A syndicate, combine, or trust formed especially to regulate prices and output in business. German “Kartell” < Italian “cartello”=paper, letter, or bill < Latin “carta”=card.

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Type of grass found on sandy shores. Old Norse “maralmr”=sea grass < “marr”=sea + “halmr”=stem, stalk (of grass).

Self-confidence, assurance, poise. French “aplomb”=perpendicular < from the phrase “√† plomb”=according to a plumb line <¬†Latin “plumbum”=ball of lead.

Descriptive of any bird that scratches the ground to find food (such as chickens). Latin “Rasorus”=scratching birds < “radere”=to scrape.

A type of young onion with a small round end and a long green stem. Anglo-Norman “scaloun” < based on Latin “Ascalonia caepa”= onion from Ascalon, a port in Palestine.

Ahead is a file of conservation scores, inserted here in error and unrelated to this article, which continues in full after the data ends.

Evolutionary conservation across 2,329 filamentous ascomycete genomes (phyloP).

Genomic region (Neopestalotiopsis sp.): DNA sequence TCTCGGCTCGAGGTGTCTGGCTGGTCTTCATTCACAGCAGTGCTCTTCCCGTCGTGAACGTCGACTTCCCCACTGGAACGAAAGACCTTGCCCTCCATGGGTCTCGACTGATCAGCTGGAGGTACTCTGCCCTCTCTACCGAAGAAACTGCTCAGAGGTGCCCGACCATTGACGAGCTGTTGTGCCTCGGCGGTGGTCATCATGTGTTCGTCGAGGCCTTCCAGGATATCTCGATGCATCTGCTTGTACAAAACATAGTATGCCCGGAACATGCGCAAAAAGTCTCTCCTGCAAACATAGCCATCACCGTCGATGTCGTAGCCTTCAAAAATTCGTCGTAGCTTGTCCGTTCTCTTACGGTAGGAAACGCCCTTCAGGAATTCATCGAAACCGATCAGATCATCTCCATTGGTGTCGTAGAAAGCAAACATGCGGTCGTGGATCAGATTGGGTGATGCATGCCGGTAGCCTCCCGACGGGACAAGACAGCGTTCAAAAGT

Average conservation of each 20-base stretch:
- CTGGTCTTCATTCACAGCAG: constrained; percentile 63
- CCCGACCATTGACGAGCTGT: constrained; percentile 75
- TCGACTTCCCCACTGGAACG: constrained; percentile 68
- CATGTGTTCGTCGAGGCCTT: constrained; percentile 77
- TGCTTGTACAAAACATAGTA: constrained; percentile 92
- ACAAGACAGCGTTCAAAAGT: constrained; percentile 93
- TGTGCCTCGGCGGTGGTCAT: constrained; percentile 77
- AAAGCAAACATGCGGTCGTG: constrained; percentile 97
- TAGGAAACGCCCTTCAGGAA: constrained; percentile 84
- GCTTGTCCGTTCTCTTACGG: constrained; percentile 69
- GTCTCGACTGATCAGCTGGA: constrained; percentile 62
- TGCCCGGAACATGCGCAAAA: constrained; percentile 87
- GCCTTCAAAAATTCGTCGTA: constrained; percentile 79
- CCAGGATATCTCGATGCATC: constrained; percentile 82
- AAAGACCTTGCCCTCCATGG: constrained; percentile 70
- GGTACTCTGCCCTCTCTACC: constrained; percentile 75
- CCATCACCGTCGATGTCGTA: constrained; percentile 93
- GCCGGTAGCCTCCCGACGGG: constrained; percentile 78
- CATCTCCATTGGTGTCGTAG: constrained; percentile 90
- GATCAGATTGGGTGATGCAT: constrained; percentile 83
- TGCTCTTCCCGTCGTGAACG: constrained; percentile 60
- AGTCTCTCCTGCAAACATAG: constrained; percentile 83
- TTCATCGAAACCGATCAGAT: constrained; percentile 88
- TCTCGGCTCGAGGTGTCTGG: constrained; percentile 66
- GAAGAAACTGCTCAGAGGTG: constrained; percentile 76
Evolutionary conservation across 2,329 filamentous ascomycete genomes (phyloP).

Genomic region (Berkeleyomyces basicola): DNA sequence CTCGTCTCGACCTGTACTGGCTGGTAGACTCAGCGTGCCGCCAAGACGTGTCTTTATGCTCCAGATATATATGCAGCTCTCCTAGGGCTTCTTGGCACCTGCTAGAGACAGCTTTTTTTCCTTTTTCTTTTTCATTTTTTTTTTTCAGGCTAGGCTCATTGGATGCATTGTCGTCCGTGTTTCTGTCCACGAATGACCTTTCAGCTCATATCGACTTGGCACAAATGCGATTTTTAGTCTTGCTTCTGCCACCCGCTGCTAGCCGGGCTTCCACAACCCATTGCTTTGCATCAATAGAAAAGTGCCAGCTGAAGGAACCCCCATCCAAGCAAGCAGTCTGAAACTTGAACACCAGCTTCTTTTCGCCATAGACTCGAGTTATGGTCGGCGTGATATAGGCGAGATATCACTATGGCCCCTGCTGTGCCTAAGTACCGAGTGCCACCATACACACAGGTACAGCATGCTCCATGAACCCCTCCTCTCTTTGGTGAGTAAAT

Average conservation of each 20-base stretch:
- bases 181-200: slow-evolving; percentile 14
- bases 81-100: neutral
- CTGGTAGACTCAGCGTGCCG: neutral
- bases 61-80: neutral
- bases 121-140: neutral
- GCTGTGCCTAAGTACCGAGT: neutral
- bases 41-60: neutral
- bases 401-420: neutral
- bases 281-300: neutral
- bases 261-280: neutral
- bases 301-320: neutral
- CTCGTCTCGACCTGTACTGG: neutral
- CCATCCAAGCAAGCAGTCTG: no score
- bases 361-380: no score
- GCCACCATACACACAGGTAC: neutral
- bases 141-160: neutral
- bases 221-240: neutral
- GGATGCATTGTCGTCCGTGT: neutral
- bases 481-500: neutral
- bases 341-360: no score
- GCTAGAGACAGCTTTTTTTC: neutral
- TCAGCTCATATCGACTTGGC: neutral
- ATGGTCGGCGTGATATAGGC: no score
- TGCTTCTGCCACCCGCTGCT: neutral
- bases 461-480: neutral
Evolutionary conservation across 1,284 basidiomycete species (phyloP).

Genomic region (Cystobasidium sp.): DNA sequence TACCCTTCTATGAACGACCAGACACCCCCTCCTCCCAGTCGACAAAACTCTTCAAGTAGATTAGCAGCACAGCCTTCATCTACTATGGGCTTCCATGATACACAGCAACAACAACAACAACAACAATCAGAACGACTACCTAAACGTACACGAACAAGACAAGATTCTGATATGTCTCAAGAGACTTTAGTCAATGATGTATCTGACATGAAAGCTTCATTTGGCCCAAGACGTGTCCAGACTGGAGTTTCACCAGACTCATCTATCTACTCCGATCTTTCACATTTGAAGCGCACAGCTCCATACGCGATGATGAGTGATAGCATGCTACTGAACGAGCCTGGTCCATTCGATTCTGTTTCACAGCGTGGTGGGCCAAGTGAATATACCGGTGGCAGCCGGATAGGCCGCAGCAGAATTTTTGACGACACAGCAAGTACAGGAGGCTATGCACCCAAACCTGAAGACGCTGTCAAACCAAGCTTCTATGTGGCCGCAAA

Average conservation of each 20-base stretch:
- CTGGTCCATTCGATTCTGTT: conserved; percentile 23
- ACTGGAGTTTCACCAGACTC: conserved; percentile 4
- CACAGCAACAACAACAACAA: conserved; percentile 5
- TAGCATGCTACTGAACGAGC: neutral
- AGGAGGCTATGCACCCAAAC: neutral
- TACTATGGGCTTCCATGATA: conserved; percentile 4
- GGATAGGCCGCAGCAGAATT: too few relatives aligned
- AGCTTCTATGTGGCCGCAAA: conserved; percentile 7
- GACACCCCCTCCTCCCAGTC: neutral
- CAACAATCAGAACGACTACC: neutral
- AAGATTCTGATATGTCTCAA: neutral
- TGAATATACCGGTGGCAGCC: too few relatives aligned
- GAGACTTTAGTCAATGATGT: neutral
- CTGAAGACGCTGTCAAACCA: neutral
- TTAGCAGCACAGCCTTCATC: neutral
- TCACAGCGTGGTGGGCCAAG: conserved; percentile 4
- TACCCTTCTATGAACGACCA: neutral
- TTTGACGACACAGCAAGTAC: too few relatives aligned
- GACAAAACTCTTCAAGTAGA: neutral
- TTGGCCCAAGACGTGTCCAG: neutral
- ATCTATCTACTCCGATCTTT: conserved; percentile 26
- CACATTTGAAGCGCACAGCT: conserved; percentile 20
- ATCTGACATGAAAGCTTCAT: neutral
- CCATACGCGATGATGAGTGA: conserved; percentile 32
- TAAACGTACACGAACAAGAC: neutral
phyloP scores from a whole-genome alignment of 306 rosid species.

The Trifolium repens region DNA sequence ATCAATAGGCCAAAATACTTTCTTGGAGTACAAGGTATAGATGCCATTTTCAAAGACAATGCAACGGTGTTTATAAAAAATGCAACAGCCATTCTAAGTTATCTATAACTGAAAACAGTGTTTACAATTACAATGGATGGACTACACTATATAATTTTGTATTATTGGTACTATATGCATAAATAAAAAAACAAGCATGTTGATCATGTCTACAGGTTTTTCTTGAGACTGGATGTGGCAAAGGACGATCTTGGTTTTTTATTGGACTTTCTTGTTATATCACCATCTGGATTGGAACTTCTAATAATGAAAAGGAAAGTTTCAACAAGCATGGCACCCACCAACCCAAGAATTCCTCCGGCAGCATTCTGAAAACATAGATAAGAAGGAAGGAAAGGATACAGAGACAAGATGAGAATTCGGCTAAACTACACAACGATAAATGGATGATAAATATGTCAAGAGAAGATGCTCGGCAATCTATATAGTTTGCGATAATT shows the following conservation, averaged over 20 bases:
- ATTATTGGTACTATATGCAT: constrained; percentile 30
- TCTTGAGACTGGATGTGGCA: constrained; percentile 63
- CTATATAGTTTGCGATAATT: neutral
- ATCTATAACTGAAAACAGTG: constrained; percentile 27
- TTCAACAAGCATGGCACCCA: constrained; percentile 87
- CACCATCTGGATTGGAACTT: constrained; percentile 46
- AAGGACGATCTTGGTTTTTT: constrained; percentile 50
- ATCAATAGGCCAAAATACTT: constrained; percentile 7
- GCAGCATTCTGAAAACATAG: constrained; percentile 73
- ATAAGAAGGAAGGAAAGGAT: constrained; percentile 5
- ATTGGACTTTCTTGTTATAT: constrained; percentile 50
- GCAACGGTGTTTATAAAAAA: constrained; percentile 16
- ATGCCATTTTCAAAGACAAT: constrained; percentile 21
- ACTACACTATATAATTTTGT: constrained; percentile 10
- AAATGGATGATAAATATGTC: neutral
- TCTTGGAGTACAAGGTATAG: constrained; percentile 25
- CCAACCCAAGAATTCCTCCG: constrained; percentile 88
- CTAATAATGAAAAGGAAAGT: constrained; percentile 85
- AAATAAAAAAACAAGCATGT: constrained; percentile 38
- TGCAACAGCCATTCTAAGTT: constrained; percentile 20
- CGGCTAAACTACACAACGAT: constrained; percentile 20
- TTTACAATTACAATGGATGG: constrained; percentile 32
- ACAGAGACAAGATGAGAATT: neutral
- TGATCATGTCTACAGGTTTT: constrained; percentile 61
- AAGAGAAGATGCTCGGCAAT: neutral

A Scottish man chieftain who held land from a Scottish king, same rank as an earl’s son. Old English “thegn”=servant, soldier < Old Germanic “thegno”=boy or child.

An impudent or arrogant young woman or girl. Middle English “chitte”=a shoot or sprout. Of obscure origin; perhaps Old English “chithe”=a tiny shoot.

A woman’s ankle-length cloak with armholes or sleeves. Middle French “pellice”=fur-lined robe < Latin “pellicia”=coat of furs < “pellis”=skin or fur.

Russian cottage or large country house, used as a second home. Russian “daca”=a grant or gift of land < “dat”=to give.

The windowed upper part a large church. Middle English “cleer story” < Latin “clarum”=light, lighted + “historia”=upper level of a church.